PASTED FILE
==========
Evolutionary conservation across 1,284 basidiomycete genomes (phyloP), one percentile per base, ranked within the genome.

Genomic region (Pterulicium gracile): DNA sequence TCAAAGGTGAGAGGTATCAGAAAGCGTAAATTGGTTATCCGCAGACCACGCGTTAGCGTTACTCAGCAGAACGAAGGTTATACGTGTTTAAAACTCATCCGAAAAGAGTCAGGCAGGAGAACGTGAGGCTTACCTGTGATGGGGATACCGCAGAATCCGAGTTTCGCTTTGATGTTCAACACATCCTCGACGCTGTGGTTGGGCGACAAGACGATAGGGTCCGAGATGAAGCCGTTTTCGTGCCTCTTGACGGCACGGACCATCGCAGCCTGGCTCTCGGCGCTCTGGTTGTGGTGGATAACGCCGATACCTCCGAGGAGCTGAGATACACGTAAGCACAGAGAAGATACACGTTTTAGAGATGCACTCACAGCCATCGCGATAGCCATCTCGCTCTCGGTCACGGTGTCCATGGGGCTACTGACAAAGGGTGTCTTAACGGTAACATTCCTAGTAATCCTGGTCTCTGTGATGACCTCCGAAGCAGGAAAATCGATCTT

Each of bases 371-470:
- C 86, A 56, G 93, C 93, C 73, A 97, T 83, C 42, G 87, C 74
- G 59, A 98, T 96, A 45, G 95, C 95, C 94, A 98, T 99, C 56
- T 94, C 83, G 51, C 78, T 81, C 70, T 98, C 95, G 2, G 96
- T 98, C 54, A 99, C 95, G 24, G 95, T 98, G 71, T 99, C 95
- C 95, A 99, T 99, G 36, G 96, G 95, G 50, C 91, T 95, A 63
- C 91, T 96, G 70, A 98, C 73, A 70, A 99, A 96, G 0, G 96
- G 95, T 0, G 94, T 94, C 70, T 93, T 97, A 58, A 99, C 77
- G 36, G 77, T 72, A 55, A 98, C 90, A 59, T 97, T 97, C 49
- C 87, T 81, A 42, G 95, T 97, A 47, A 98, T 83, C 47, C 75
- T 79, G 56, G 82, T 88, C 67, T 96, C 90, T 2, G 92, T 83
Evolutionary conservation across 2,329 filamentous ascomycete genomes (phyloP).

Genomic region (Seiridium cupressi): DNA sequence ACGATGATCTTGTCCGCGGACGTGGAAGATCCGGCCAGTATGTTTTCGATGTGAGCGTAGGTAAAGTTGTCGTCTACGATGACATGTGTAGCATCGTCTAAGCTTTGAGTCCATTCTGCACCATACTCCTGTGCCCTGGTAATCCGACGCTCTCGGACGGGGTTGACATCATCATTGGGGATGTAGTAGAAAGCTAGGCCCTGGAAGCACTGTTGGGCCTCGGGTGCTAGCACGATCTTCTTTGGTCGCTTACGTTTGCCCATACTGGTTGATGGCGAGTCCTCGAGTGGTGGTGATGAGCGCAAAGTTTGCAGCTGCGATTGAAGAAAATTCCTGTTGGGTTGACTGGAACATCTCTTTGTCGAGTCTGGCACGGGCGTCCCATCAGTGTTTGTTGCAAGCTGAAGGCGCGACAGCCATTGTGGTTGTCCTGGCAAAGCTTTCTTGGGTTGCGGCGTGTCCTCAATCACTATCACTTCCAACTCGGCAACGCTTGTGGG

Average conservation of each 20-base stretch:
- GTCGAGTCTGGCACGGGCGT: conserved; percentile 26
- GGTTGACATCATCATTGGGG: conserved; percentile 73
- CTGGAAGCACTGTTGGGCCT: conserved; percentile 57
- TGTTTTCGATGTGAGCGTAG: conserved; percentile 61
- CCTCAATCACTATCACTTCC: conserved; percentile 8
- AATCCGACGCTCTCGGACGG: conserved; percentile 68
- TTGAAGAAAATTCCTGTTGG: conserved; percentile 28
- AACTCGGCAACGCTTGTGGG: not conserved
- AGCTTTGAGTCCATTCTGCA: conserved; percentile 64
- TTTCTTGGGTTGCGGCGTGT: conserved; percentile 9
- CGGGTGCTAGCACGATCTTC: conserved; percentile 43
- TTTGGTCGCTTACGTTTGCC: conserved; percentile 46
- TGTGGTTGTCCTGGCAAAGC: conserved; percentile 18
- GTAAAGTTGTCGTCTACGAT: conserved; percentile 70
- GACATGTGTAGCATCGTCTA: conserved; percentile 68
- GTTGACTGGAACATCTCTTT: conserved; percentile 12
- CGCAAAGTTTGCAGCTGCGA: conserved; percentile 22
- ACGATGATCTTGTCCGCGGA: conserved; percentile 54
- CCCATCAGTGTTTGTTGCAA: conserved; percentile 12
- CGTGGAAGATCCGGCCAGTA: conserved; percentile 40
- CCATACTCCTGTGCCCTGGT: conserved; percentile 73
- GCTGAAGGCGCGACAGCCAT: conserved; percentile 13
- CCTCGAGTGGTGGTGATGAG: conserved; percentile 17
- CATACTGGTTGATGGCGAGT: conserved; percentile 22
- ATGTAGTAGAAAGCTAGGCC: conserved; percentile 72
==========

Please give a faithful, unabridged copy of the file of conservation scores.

Evolutionary conservation across 1,284 basidiomycete genomes (phyloP), one percentile per base, ranked within the genome.

Genomic region (Pterulicium gracile): DNA sequence TCAAAGGTGAGAGGTATCAGAAAGCGTAAATTGGTTATCCGCAGACCACGCGTTAGCGTTACTCAGCAGAACGAAGGTTATACGTGTTTAAAACTCATCCGAAAAGAGTCAGGCAGGAGAACGTGAGGCTTACCTGTGATGGGGATACCGCAGAATCCGAGTTTCGCTTTGATGTTCAACACATCCTCGACGCTGTGGTTGGGCGACAAGACGATAGGGTCCGAGATGAAGCCGTTTTCGTGCCTCTTGACGGCACGGACCATCGCAGCCTGGCTCTCGGCGCTCTGGTTGTGGTGGATAACGCCGATACCTCCGAGGAGCTGAGATACACGTAAGCACAGAGAAGATACACGTTTTAGAGATGCACTCACAGCCATCGCGATAGCCATCTCGCTCTCGGTCACGGTGTCCATGGGGCTACTGACAAAGGGTGTCTTAACGGTAACATTCCTAGTAATCCTGGTCTCTGTGATGACCTCCGAAGCAGGAAAATCGATCTT

Each of bases 371-470:
- C 86, A 56, G 93, C 93, C 73, A 97, T 83, C 42, G 87, C 74
- G 59, A 98, T 96, A 45, G 95, C 95, C 94, A 98, T 99, C 56
- T 94, C 83, G 51, C 78, T 81, C 70, T 98, C 95, G 2, G 96
- T 98, C 54, A 99, C 95, G 24, G 95, T 98, G 71, T 99, C 95
- C 95, A 99, T 99, G 36, G 96, G 95, G 50, C 91, T 95, A 63
- C 91, T 96, G 70, A 98, C 73, A 70, A 99, A 96, G 0, G 96
- G 95, T 0, G 94, T 94, C 70, T 93, T 97, A 58, A 99, C 77
- G 36, G 77, T 72, A 55, A 98, C 90, A 59, T 97, T 97, C 49
- C 87, T 81, A 42, G 95, T 97, A 47, A 98, T 83, C 47, C 75
- T 79, G 56, G 82, T 88, C 67, T 96, C 90, T 2, G 92, T 83
Evolutionary conservation across 2,329 filamentous ascomycete genomes (phyloP).

Genomic region (Seiridium cupressi): DNA sequence ACGATGATCTTGTCCGCGGACGTGGAAGATCCGGCCAGTATGTTTTCGATGTGAGCGTAGGTAAAGTTGTCGTCTACGATGACATGTGTAGCATCGTCTAAGCTTTGAGTCCATTCTGCACCATACTCCTGTGCCCTGGTAATCCGACGCTCTCGGACGGGGTTGACATCATCATTGGGGATGTAGTAGAAAGCTAGGCCCTGGAAGCACTGTTGGGCCTCGGGTGCTAGCACGATCTTCTTTGGTCGCTTACGTTTGCCCATACTGGTTGATGGCGAGTCCTCGAGTGGTGGTGATGAGCGCAAAGTTTGCAGCTGCGATTGAAGAAAATTCCTGTTGGGTTGACTGGAACATCTCTTTGTCGAGTCTGGCACGGGCGTCCCATCAGTGTTTGTTGCAAGCTGAAGGCGCGACAGCCATTGTGGTTGTCCTGGCAAAGCTTTCTTGGGTTGCGGCGTGTCCTCAATCACTATCACTTCCAACTCGGCAACGCTTGTGGG

Average conservation of each 20-base stretch:
- GTCGAGTCTGGCACGGGCGT: conserved; percentile 26
- GGTTGACATCATCATTGGGG: conserved; percentile 73
- CTGGAAGCACTGTTGGGCCT: conserved; percentile 57
- TGTTTTCGATGTGAGCGTAG: conserved; percentile 61
- CCTCAATCACTATCACTTCC: conserved; percentile 8
- AATCCGACGCTCTCGGACGG: conserved; percentile 68
- TTGAAGAAAATTCCTGTTGG: conserved; percentile 28
- AACTCGGCAACGCTTGTGGG: not conserved
- AGCTTTGAGTCCATTCTGCA: conserved; percentile 64
- TTTCTTGGGTTGCGGCGTGT: conserved; percentile 9
- CGGGTGCTAGCACGATCTTC: conserved; percentile 43
- TTTGGTCGCTTACGTTTGCC: conserved; percentile 46
- TGTGGTTGTCCTGGCAAAGC: conserved; percentile 18
- GTAAAGTTGTCGTCTACGAT: conserved; percentile 70
- GACATGTGTAGCATCGTCTA: conserved; percentile 68
- GTTGACTGGAACATCTCTTT: conserved; percentile 12
- CGCAAAGTTTGCAGCTGCGA: conserved; percentile 22
- ACGATGATCTTGTCCGCGGA: conserved; percentile 54
- CCCATCAGTGTTTGTTGCAA: conserved; percentile 12
- CGTGGAAGATCCGGCCAGTA: conserved; percentile 40
- CCATACTCCTGTGCCCTGGT: conserved; percentile 73
- GCTGAAGGCGCGACAGCCAT: conserved; percentile 13
- CCTCGAGTGGTGGTGATGAG: conserved; percentile 17
- CATACTGGTTGATGGCGAGT: conserved; percentile 22
- ATGTAGTAGAAAGCTAGGCC: conserved; percentile 72